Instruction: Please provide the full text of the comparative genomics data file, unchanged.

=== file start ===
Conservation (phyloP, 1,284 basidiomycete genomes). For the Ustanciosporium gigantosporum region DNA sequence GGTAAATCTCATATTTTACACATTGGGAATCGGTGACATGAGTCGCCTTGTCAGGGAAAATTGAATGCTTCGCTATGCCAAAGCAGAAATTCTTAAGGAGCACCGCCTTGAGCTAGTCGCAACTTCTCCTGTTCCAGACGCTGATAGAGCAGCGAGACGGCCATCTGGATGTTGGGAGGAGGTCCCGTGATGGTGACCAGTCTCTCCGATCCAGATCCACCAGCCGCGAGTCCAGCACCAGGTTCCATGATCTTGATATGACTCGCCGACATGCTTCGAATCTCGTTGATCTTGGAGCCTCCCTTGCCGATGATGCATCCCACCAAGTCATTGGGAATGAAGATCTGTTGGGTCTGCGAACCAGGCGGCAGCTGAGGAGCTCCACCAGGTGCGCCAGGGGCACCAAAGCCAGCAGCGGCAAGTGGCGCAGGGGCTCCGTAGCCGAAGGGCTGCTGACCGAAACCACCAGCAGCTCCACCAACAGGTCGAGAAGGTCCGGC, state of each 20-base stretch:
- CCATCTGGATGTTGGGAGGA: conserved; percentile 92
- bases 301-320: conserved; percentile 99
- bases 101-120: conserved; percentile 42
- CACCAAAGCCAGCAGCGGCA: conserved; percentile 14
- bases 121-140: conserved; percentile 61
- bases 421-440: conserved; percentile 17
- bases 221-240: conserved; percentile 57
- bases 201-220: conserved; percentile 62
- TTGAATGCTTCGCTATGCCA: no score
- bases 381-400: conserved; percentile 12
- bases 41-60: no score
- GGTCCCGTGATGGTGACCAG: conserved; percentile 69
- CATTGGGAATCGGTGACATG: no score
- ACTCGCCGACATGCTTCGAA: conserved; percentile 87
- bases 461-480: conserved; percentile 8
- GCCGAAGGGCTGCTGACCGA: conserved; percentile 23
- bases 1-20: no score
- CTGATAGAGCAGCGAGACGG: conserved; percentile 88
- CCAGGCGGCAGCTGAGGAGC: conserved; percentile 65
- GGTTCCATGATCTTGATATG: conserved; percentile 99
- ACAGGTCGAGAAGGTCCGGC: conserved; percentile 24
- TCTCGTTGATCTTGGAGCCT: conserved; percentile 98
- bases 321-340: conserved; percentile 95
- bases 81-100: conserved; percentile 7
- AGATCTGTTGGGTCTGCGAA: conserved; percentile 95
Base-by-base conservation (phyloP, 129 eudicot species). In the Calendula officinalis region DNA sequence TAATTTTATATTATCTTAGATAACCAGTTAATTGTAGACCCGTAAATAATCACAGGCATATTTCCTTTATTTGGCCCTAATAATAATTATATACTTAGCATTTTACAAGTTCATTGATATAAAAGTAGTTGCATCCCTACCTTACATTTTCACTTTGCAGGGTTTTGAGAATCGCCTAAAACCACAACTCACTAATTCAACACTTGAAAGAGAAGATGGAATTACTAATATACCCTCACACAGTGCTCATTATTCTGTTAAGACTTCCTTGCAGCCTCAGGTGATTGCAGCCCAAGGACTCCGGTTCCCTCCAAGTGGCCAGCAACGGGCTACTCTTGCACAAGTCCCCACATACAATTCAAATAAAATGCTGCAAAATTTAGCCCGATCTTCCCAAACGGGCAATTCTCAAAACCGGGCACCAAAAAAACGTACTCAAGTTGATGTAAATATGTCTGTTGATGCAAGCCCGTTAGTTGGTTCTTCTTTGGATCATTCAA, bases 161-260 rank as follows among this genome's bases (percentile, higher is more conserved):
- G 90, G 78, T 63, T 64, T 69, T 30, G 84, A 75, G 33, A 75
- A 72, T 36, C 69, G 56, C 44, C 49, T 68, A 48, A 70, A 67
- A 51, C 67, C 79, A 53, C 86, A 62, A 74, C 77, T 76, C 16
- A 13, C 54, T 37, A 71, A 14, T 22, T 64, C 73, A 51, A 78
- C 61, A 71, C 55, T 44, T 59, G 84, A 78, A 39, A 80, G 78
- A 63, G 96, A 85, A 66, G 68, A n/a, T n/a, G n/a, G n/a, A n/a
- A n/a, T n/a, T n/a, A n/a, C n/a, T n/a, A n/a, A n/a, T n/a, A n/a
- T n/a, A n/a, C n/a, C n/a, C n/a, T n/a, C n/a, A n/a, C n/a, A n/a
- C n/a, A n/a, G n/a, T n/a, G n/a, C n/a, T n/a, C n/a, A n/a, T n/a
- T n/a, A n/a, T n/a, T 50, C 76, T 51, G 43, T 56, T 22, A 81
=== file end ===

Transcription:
Conservation (phyloP, 1,284 basidiomycete genomes). For the Ustanciosporium gigantosporum region DNA sequence GGTAAATCTCATATTTTACACATTGGGAATCGGTGACATGAGTCGCCTTGTCAGGGAAAATTGAATGCTTCGCTATGCCAAAGCAGAAATTCTTAAGGAGCACCGCCTTGAGCTAGTCGCAACTTCTCCTGTTCCAGACGCTGATAGAGCAGCGAGACGGCCATCTGGATGTTGGGAGGAGGTCCCGTGATGGTGACCAGTCTCTCCGATCCAGATCCACCAGCCGCGAGTCCAGCACCAGGTTCCATGATCTTGATATGACTCGCCGACATGCTTCGAATCTCGTTGATCTTGGAGCCTCCCTTGCCGATGATGCATCCCACCAAGTCATTGGGAATGAAGATCTGTTGGGTCTGCGAACCAGGCGGCAGCTGAGGAGCTCCACCAGGTGCGCCAGGGGCACCAAAGCCAGCAGCGGCAAGTGGCGCAGGGGCTCCGTAGCCGAAGGGCTGCTGACCGAAACCACCAGCAGCTCCACCAACAGGTCGAGAAGGTCCGGC, state of each 20-base stretch:
- CCATCTGGATGTTGGGAGGA: conserved; percentile 92
- bases 301-320: conserved; percentile 99
- bases 101-120: conserved; percentile 42
- CACCAAAGCCAGCAGCGGCA: conserved; percentile 14
- bases 121-140: conserved; percentile 61
- bases 421-440: conserved; percentile 17
- bases 221-240: conserved; percentile 57
- bases 201-220: conserved; percentile 62
- TTGAATGCTTCGCTATGCCA: no score
- bases 381-400: conserved; percentile 12
- bases 41-60: no score
- GGTCCCGTGATGGTGACCAG: conserved; percentile 69
- CATTGGGAATCGGTGACATG: no score
- ACTCGCCGACATGCTTCGAA: conserved; percentile 87
- bases 461-480: conserved; percentile 8
- GCCGAAGGGCTGCTGACCGA: conserved; percentile 23
- bases 1-20: no score
- CTGATAGAGCAGCGAGACGG: conserved; percentile 88
- CCAGGCGGCAGCTGAGGAGC: conserved; percentile 65
- GGTTCCATGATCTTGATATG: conserved; percentile 99
- ACAGGTCGAGAAGGTCCGGC: conserved; percentile 24
- TCTCGTTGATCTTGGAGCCT: conserved; percentile 98
- bases 321-340: conserved; percentile 95
- bases 81-100: conserved; percentile 7
- AGATCTGTTGGGTCTGCGAA: conserved; percentile 95
Base-by-base conservation (phyloP, 129 eudicot species). In the Calendula officinalis region DNA sequence TAATTTTATATTATCTTAGATAACCAGTTAATTGTAGACCCGTAAATAATCACAGGCATATTTCCTTTATTTGGCCCTAATAATAATTATATACTTAGCATTTTACAAGTTCATTGATATAAAAGTAGTTGCATCCCTACCTTACATTTTCACTTTGCAGGGTTTTGAGAATCGCCTAAAACCACAACTCACTAATTCAACACTTGAAAGAGAAGATGGAATTACTAATATACCCTCACACAGTGCTCATTATTCTGTTAAGACTTCCTTGCAGCCTCAGGTGATTGCAGCCCAAGGACTCCGGTTCCCTCCAAGTGGCCAGCAACGGGCTACTCTTGCACAAGTCCCCACATACAATTCAAATAAAATGCTGCAAAATTTAGCCCGATCTTCCCAAACGGGCAATTCTCAAAACCGGGCACCAAAAAAACGTACTCAAGTTGATGTAAATATGTCTGTTGATGCAAGCCCGTTAGTTGGTTCTTCTTTGGATCATTCAA, bases 161-260 rank as follows among this genome's bases (percentile, higher is more conserved):
- G 90, G 78, T 63, T 64, T 69, T 30, G 84, A 75, G 33, A 75
- A 72, T 36, C 69, G 56, C 44, C 49, T 68, A 48, A 70, A 67
- A 51, C 67, C 79, A 53, C 86, A 62, A 74, C 77, T 76, C 16
- A 13, C 54, T 37, A 71, A 14, T 22, T 64, C 73, A 51, A 78
- C 61, A 71, C 55, T 44, T 59, G 84, A 78, A 39, A 80, G 78
- A 63, G 96, A 85, A 66, G 68, A n/a, T n/a, G n/a, G n/a, A n/a
- A n/a, T n/a, T n/a, A n/a, C n/a, T n/a, A n/a, A n/a, T n/a, A n/a
- T n/a, A n/a, C n/a, C n/a, C n/a, T n/a, C n/a, A n/a, C n/a, A n/a
- C n/a, A n/a, G n/a, T n/a, G n/a, C n/a, T n/a, C n/a, A n/a, T n/a
- T n/a, A n/a, T n/a, T 50, C 76, T 51, G 43, T 56, T 22, A 81